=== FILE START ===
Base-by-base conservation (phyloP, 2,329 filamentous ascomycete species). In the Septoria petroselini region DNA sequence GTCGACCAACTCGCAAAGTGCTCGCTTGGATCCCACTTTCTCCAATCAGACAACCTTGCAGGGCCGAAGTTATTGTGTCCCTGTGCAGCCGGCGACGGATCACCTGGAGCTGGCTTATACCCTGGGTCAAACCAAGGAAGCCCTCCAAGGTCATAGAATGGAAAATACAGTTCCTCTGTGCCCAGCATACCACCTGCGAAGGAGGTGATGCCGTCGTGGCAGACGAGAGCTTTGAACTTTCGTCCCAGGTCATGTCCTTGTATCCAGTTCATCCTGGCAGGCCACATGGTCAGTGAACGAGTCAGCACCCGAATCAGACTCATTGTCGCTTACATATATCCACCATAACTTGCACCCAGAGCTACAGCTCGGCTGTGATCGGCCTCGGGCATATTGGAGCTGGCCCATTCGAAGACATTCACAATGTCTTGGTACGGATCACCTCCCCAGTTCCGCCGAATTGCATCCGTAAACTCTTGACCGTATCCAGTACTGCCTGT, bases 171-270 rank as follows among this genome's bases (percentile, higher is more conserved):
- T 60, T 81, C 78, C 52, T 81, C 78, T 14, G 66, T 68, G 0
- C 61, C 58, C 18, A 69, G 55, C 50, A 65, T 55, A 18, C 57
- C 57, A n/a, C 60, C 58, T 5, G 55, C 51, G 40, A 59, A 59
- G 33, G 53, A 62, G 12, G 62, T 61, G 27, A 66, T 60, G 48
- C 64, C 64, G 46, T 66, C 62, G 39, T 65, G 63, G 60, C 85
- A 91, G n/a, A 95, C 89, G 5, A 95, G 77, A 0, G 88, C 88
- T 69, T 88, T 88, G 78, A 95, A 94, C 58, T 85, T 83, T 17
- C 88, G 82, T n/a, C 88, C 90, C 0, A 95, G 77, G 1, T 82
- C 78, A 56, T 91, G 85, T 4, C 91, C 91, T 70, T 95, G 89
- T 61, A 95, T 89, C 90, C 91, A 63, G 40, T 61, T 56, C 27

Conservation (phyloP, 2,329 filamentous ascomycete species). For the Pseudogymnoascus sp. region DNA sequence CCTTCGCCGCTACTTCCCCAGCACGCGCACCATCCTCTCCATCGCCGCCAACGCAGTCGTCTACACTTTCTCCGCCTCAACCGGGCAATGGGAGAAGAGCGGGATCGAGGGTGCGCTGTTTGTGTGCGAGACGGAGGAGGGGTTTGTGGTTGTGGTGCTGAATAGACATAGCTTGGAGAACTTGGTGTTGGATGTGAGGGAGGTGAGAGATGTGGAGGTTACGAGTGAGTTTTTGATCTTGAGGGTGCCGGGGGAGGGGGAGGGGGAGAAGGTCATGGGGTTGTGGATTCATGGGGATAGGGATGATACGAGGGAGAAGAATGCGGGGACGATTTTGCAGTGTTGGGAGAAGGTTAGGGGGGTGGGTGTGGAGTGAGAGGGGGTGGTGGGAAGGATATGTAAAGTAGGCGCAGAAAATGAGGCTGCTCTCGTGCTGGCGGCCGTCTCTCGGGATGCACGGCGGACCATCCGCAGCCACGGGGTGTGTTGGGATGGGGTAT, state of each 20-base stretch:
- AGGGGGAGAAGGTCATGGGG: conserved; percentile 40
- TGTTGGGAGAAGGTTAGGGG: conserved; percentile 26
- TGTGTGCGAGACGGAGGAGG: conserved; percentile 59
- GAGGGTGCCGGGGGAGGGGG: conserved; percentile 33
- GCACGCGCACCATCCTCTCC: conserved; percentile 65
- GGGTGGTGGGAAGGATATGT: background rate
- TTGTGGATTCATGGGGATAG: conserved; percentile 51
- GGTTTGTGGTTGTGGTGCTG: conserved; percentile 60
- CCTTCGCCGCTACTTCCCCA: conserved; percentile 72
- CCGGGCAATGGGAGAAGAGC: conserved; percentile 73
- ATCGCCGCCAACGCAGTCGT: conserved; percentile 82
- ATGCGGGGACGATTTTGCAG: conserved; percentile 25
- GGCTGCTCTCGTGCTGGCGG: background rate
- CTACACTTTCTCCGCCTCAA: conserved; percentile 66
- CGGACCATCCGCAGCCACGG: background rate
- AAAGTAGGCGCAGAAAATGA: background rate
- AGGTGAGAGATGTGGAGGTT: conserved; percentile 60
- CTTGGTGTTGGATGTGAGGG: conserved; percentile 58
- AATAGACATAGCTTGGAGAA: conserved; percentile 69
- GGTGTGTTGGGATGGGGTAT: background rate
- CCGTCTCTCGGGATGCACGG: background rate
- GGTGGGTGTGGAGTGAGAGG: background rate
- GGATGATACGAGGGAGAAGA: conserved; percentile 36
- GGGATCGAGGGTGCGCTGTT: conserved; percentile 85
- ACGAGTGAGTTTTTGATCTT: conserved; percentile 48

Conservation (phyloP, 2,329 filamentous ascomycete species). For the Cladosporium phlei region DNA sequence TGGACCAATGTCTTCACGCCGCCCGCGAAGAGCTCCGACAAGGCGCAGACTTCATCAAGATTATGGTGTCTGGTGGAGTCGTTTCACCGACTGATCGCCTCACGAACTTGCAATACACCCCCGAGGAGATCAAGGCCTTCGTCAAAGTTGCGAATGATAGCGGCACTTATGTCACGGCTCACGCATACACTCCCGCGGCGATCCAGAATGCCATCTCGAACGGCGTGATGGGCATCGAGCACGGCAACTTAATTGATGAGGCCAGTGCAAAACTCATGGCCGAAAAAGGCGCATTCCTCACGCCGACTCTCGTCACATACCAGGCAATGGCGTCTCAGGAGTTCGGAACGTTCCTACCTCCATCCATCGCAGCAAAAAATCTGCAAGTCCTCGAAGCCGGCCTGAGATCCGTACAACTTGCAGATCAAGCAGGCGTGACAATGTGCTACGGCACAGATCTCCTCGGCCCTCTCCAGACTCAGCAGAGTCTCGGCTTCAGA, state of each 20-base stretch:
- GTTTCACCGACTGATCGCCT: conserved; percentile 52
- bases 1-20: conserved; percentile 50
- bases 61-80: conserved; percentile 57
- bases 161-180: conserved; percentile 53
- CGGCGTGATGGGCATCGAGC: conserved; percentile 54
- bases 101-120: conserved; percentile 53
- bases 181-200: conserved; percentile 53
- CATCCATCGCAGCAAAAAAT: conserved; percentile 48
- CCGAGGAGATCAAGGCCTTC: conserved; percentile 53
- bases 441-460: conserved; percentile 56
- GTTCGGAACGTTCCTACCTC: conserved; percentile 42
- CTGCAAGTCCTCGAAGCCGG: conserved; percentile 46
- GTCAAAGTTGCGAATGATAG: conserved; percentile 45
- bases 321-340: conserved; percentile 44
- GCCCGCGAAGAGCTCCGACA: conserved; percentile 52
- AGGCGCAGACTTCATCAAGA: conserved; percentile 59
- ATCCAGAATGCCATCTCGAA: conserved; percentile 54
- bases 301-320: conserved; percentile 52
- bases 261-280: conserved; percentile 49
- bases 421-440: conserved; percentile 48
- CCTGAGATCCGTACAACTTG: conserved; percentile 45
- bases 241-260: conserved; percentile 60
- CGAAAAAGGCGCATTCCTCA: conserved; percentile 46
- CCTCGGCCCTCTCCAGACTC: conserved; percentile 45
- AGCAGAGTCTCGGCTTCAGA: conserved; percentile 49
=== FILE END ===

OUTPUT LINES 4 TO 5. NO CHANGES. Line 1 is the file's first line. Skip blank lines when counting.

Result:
- C 57, A n/a, C 60, C 58, T 5, G 55, C 51, G 40, A 59, A 59
- G 33, G 53, A 62, G 12, G 62, T 61, G 27, A 66, T 60, G 48